George Clinton


“‘The Holy Mothership’ is a means of transportation that can take you through not only space, but time, and we’re still travelling,” speaks all-star sonic architect and Parliament-Funkadelic founder George Clinton on his alter-ego Dr. Funkenstein’s musical voyager that was used as a primary means of mass-deliverance to a world that was unable to comprehend unashamed black expression without it being dressed as an alien encounter.

Since his doo-wop beginnings, Clinton has been known to planet-surf from LCD-induced psychosis to sobering meditation – leaving chasms of change in his wake, but as-of-late his notoriety has stemmed from the 76-year-old’s seemingly lidless well of feverish creativity that sees him featuring on the likes of Kendrick Lamar’s earth-shattering 2015 release To Pimp a Butterfly and collaborating with contemporary contemporaries such as Flying Lotus and Thundercat – artists whose place in the world would be confused without the path Clinton paved.

Where most would fear the evening to be a semi-resurrected celebratory lap of the extra-terrestrial’s illustrious past, the stage gives home to an Eyes Wide Shut-esque gathering of personality – littered with history-tracing masks of kings and street-freaks, and demonstrates Clinton and his collective’s capacity for risk as much as it does virtuosity, as over a dozen dancers and musicians attempt to contain a forward-raging, galaxy-charged bull within the frame of what can only be described as 3-hours of ‘entire world music’.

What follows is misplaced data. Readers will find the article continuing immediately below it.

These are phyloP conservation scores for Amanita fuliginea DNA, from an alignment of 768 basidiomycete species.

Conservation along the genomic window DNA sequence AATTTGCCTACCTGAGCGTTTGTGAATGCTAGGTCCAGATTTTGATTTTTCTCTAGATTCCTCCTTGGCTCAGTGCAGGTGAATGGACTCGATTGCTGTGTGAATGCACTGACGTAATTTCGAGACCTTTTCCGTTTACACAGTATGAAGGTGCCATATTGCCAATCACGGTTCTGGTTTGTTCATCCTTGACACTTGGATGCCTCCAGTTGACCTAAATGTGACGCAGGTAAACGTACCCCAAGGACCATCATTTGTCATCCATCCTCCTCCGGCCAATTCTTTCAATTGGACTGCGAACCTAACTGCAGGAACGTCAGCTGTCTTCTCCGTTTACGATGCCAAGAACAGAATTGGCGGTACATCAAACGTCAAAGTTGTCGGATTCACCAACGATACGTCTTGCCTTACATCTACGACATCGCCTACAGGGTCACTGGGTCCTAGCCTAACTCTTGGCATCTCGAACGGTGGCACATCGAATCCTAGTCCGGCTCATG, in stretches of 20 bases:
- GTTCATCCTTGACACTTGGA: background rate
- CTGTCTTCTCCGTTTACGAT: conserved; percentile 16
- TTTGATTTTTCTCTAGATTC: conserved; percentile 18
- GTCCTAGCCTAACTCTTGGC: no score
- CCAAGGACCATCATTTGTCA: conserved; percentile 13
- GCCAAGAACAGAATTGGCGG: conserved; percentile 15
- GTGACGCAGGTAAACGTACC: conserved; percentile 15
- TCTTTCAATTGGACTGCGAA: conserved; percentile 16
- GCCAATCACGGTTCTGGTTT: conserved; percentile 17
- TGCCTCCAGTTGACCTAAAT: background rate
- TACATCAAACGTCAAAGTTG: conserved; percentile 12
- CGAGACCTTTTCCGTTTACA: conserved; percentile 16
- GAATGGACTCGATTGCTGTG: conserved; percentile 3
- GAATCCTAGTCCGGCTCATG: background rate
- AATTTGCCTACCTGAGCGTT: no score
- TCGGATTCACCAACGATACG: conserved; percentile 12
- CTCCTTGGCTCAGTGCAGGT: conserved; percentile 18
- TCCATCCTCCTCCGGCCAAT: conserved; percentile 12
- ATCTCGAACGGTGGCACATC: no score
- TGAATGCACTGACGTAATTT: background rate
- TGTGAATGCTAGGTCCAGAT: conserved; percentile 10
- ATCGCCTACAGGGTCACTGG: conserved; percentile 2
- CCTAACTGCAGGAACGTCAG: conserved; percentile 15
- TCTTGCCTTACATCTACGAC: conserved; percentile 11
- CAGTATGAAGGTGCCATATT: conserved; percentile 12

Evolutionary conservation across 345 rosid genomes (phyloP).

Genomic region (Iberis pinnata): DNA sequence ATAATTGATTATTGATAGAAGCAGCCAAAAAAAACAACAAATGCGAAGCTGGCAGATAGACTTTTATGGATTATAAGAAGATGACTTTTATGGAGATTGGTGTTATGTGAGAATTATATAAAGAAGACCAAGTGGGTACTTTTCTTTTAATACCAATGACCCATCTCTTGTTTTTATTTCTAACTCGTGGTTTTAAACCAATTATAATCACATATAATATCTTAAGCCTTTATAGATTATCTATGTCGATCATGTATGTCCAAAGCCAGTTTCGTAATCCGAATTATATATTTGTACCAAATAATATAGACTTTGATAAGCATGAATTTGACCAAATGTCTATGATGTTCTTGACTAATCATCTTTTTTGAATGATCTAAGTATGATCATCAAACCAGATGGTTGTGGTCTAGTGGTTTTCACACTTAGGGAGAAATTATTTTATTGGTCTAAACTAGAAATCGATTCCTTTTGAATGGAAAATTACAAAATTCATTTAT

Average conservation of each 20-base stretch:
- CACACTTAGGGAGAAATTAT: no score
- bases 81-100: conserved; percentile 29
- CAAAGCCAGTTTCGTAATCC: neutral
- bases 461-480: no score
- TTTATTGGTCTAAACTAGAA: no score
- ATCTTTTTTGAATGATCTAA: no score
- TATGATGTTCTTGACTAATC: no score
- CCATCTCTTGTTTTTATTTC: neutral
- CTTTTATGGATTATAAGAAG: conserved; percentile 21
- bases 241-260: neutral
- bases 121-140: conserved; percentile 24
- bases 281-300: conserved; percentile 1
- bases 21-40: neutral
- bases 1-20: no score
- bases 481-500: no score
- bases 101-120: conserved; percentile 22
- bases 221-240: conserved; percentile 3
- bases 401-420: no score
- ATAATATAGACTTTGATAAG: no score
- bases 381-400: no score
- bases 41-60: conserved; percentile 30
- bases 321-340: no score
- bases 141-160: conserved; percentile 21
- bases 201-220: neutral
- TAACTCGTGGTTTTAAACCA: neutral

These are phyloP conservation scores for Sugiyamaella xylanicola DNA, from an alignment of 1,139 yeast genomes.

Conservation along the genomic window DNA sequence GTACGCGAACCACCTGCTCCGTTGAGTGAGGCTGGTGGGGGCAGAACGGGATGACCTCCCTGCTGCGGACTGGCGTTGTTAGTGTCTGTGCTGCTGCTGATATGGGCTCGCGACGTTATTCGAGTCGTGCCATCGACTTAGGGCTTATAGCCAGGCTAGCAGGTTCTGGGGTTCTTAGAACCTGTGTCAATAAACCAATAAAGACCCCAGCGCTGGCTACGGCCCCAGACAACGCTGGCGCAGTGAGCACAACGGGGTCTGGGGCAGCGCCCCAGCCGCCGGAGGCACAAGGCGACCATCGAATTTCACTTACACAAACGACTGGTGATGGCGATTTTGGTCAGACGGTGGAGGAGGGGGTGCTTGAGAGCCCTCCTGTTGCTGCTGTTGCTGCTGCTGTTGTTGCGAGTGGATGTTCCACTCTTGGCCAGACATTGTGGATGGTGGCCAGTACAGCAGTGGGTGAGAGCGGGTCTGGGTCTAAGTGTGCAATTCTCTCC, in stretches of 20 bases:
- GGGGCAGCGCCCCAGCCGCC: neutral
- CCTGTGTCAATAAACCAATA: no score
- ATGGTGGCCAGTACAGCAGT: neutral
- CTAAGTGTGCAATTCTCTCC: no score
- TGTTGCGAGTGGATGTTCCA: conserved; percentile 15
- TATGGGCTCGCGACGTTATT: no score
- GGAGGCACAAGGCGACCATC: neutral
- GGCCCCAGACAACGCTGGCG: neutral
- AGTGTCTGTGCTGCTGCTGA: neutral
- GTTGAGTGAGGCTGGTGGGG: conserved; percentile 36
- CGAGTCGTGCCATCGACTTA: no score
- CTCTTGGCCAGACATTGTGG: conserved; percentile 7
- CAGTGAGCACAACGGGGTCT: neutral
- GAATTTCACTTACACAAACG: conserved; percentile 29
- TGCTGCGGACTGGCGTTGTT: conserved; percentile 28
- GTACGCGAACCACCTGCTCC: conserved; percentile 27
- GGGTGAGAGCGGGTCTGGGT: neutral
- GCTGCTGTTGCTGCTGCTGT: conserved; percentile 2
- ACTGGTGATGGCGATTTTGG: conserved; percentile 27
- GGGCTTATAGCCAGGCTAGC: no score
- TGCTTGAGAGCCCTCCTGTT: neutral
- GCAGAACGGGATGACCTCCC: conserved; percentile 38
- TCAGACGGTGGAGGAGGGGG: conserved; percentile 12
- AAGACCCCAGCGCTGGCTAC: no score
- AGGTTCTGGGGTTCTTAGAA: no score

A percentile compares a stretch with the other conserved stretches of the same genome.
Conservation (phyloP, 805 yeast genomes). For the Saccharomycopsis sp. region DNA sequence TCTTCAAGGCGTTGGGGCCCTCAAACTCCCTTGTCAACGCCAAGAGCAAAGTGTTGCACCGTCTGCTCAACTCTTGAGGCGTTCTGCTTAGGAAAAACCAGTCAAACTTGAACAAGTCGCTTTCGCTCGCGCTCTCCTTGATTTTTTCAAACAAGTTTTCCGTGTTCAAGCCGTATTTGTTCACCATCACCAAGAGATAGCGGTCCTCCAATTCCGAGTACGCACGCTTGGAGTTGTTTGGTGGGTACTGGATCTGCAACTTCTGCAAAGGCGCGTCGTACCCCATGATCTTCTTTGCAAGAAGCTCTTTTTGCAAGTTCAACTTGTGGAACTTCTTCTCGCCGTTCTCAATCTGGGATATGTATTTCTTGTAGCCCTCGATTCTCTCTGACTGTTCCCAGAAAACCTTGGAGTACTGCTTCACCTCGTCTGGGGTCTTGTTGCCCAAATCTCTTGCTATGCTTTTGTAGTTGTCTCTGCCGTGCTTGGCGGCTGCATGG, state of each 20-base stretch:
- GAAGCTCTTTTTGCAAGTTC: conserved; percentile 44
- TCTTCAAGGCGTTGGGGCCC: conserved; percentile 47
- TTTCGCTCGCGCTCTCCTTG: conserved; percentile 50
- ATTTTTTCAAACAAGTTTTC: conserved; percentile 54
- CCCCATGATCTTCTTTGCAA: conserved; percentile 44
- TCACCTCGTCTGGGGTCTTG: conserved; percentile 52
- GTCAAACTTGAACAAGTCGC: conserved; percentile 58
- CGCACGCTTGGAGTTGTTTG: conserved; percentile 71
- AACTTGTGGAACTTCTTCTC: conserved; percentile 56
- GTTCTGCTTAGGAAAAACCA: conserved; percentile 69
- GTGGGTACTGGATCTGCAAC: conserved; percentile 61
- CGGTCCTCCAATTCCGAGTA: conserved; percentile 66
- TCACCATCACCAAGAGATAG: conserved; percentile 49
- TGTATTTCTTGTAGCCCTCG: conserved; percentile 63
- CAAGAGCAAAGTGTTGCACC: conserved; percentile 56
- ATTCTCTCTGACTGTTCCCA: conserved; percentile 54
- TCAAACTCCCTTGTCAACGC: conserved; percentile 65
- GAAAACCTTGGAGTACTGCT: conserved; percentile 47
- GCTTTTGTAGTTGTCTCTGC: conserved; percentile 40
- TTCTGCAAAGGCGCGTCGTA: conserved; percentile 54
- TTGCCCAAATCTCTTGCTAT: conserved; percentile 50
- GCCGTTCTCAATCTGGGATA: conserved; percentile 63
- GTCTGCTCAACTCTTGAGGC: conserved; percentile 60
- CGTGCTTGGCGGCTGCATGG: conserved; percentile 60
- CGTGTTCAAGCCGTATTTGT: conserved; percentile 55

Although a historic divide between Clinton’s spinning plates of Parliament, Funkadelic and the myriad iterations of both acts over the past 50-years, it’s hard to draw a line in the sand between both factions, as the evening swallows the past and converges what once was into what Clinton would describe as “the antidote” – encouraging a quickened blood-stream with a joyous overload of the senses. Often stepping back to allow a revolving-door of talent to flex, Clinton conducts the evening so not to be about legacy or legend, but the bold arrow of time.

‘Flash Light’ embodies the defiant positivity of the first-half of the evening – acting as an introduction to Clinton’s glow, where ‘Dirty Queen’ breaks the established tone and injects a sharper note into the P-Funk-heavy 21-song set – giving home to the seemingly lost Flying V-brandishing member of the 14-man troupe; semi-naked in a semi-collapsing Diana Ross tour shirt and neon underwear – waiting for the shade to shift, but it’s Garrett Shider who truly moves the weather of the evening by doubling in size and taking up the space of a now near-empty stage for a monolithic performance of ‘Maggot Brain’- carving through the sun of the past 90-minutes with his very own dagger-shaped apocalypse.

With such a decentralized presence – focusing as much on the collective that are to carry on without Clinton following his 2019 retirement as it has on Clinton himself, it’s clear that the fever that radiates from the psych-icon isn’t simply going to kiss off into the air upon his leaving, but is simply changing hands.

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James Musker

Music Journalism student and lover of all things sensory and cosmic.